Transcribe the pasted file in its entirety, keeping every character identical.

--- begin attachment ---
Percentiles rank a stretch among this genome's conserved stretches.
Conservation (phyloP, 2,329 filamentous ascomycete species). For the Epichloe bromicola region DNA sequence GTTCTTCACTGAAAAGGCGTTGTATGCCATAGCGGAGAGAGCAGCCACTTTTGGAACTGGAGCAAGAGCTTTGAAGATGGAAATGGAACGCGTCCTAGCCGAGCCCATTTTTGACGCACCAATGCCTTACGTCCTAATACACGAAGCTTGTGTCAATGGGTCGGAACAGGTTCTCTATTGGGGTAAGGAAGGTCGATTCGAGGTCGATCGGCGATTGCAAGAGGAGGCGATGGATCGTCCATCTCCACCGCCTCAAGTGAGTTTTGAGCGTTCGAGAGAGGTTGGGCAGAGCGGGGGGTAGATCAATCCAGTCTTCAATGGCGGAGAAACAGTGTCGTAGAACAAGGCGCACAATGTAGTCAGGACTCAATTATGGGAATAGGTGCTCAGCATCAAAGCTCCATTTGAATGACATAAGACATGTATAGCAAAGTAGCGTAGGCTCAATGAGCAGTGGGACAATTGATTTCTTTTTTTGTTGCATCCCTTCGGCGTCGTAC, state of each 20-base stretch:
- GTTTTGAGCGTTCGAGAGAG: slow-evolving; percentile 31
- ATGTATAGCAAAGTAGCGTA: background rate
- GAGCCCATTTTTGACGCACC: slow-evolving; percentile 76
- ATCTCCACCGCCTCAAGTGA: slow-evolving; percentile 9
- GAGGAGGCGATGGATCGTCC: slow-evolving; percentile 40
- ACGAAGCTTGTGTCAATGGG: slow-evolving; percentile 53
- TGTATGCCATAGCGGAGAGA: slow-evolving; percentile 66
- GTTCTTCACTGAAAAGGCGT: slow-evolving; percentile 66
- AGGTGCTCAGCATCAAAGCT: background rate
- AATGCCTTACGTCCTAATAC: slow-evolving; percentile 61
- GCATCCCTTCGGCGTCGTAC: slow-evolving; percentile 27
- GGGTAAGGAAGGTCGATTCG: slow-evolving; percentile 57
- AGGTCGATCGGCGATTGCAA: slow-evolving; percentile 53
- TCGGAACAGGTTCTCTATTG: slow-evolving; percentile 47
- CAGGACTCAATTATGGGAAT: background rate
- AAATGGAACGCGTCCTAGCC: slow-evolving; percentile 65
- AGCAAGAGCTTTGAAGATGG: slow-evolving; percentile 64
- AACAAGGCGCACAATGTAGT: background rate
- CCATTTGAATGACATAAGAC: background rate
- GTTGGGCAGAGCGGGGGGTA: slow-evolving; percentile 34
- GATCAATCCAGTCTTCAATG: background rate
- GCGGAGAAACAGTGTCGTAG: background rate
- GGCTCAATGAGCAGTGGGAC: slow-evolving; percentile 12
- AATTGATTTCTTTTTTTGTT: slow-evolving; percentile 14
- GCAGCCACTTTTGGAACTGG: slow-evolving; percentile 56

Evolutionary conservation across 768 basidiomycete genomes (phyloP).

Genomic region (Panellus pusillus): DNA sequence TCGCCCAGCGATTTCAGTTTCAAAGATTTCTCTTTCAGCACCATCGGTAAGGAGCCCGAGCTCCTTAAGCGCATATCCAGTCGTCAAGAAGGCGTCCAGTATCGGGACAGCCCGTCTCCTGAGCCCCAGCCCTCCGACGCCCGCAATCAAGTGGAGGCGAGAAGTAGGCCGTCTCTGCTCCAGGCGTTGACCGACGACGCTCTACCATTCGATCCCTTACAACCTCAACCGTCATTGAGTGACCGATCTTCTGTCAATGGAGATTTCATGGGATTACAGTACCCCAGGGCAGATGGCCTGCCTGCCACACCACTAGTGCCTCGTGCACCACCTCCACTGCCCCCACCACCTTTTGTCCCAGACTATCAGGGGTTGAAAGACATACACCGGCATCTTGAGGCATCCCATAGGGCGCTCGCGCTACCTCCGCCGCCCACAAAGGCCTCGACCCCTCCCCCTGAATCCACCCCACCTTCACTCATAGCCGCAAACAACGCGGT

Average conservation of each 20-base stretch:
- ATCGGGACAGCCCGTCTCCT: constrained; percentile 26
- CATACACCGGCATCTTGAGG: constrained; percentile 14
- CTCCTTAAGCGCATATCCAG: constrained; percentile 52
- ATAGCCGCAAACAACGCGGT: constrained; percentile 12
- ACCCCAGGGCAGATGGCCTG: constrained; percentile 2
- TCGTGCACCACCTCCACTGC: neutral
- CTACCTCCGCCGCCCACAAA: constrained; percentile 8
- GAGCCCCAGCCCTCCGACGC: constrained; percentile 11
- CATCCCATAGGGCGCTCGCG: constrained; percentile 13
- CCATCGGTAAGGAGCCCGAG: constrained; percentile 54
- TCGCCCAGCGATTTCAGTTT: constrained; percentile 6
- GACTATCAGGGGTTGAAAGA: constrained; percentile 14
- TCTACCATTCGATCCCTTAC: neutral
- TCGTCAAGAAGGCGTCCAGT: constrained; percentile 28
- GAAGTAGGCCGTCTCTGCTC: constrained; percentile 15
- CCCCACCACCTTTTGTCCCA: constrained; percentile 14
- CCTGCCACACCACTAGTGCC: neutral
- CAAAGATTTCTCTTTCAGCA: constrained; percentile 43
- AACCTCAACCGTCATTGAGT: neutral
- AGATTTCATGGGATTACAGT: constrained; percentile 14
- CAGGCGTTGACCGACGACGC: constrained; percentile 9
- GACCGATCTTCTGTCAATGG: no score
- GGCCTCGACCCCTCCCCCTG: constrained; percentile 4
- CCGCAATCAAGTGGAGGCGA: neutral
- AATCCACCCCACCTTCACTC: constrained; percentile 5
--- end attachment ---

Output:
Percentiles rank a stretch among this genome's conserved stretches.
Conservation (phyloP, 2,329 filamentous ascomycete species). For the Epichloe bromicola region DNA sequence GTTCTTCACTGAAAAGGCGTTGTATGCCATAGCGGAGAGAGCAGCCACTTTTGGAACTGGAGCAAGAGCTTTGAAGATGGAAATGGAACGCGTCCTAGCCGAGCCCATTTTTGACGCACCAATGCCTTACGTCCTAATACACGAAGCTTGTGTCAATGGGTCGGAACAGGTTCTCTATTGGGGTAAGGAAGGTCGATTCGAGGTCGATCGGCGATTGCAAGAGGAGGCGATGGATCGTCCATCTCCACCGCCTCAAGTGAGTTTTGAGCGTTCGAGAGAGGTTGGGCAGAGCGGGGGGTAGATCAATCCAGTCTTCAATGGCGGAGAAACAGTGTCGTAGAACAAGGCGCACAATGTAGTCAGGACTCAATTATGGGAATAGGTGCTCAGCATCAAAGCTCCATTTGAATGACATAAGACATGTATAGCAAAGTAGCGTAGGCTCAATGAGCAGTGGGACAATTGATTTCTTTTTTTGTTGCATCCCTTCGGCGTCGTAC, state of each 20-base stretch:
- GTTTTGAGCGTTCGAGAGAG: slow-evolving; percentile 31
- ATGTATAGCAAAGTAGCGTA: background rate
- GAGCCCATTTTTGACGCACC: slow-evolving; percentile 76
- ATCTCCACCGCCTCAAGTGA: slow-evolving; percentile 9
- GAGGAGGCGATGGATCGTCC: slow-evolving; percentile 40
- ACGAAGCTTGTGTCAATGGG: slow-evolving; percentile 53
- TGTATGCCATAGCGGAGAGA: slow-evolving; percentile 66
- GTTCTTCACTGAAAAGGCGT: slow-evolving; percentile 66
- AGGTGCTCAGCATCAAAGCT: background rate
- AATGCCTTACGTCCTAATAC: slow-evolving; percentile 61
- GCATCCCTTCGGCGTCGTAC: slow-evolving; percentile 27
- GGGTAAGGAAGGTCGATTCG: slow-evolving; percentile 57
- AGGTCGATCGGCGATTGCAA: slow-evolving; percentile 53
- TCGGAACAGGTTCTCTATTG: slow-evolving; percentile 47
- CAGGACTCAATTATGGGAAT: background rate
- AAATGGAACGCGTCCTAGCC: slow-evolving; percentile 65
- AGCAAGAGCTTTGAAGATGG: slow-evolving; percentile 64
- AACAAGGCGCACAATGTAGT: background rate
- CCATTTGAATGACATAAGAC: background rate
- GTTGGGCAGAGCGGGGGGTA: slow-evolving; percentile 34
- GATCAATCCAGTCTTCAATG: background rate
- GCGGAGAAACAGTGTCGTAG: background rate
- GGCTCAATGAGCAGTGGGAC: slow-evolving; percentile 12
- AATTGATTTCTTTTTTTGTT: slow-evolving; percentile 14
- GCAGCCACTTTTGGAACTGG: slow-evolving; percentile 56

Evolutionary conservation across 768 basidiomycete genomes (phyloP).

Genomic region (Panellus pusillus): DNA sequence TCGCCCAGCGATTTCAGTTTCAAAGATTTCTCTTTCAGCACCATCGGTAAGGAGCCCGAGCTCCTTAAGCGCATATCCAGTCGTCAAGAAGGCGTCCAGTATCGGGACAGCCCGTCTCCTGAGCCCCAGCCCTCCGACGCCCGCAATCAAGTGGAGGCGAGAAGTAGGCCGTCTCTGCTCCAGGCGTTGACCGACGACGCTCTACCATTCGATCCCTTACAACCTCAACCGTCATTGAGTGACCGATCTTCTGTCAATGGAGATTTCATGGGATTACAGTACCCCAGGGCAGATGGCCTGCCTGCCACACCACTAGTGCCTCGTGCACCACCTCCACTGCCCCCACCACCTTTTGTCCCAGACTATCAGGGGTTGAAAGACATACACCGGCATCTTGAGGCATCCCATAGGGCGCTCGCGCTACCTCCGCCGCCCACAAAGGCCTCGACCCCTCCCCCTGAATCCACCCCACCTTCACTCATAGCCGCAAACAACGCGGT

Average conservation of each 20-base stretch:
- ATCGGGACAGCCCGTCTCCT: constrained; percentile 26
- CATACACCGGCATCTTGAGG: constrained; percentile 14
- CTCCTTAAGCGCATATCCAG: constrained; percentile 52
- ATAGCCGCAAACAACGCGGT: constrained; percentile 12
- ACCCCAGGGCAGATGGCCTG: constrained; percentile 2
- TCGTGCACCACCTCCACTGC: neutral
- CTACCTCCGCCGCCCACAAA: constrained; percentile 8
- GAGCCCCAGCCCTCCGACGC: constrained; percentile 11
- CATCCCATAGGGCGCTCGCG: constrained; percentile 13
- CCATCGGTAAGGAGCCCGAG: constrained; percentile 54
- TCGCCCAGCGATTTCAGTTT: constrained; percentile 6
- GACTATCAGGGGTTGAAAGA: constrained; percentile 14
- TCTACCATTCGATCCCTTAC: neutral
- TCGTCAAGAAGGCGTCCAGT: constrained; percentile 28
- GAAGTAGGCCGTCTCTGCTC: constrained; percentile 15
- CCCCACCACCTTTTGTCCCA: constrained; percentile 14
- CCTGCCACACCACTAGTGCC: neutral
- CAAAGATTTCTCTTTCAGCA: constrained; percentile 43
- AACCTCAACCGTCATTGAGT: neutral
- AGATTTCATGGGATTACAGT: constrained; percentile 14
- CAGGCGTTGACCGACGACGC: constrained; percentile 9
- GACCGATCTTCTGTCAATGG: no score
- GGCCTCGACCCCTCCCCCTG: constrained; percentile 4
- CCGCAATCAAGTGGAGGCGA: neutral
- AATCCACCCCACCTTCACTC: constrained; percentile 5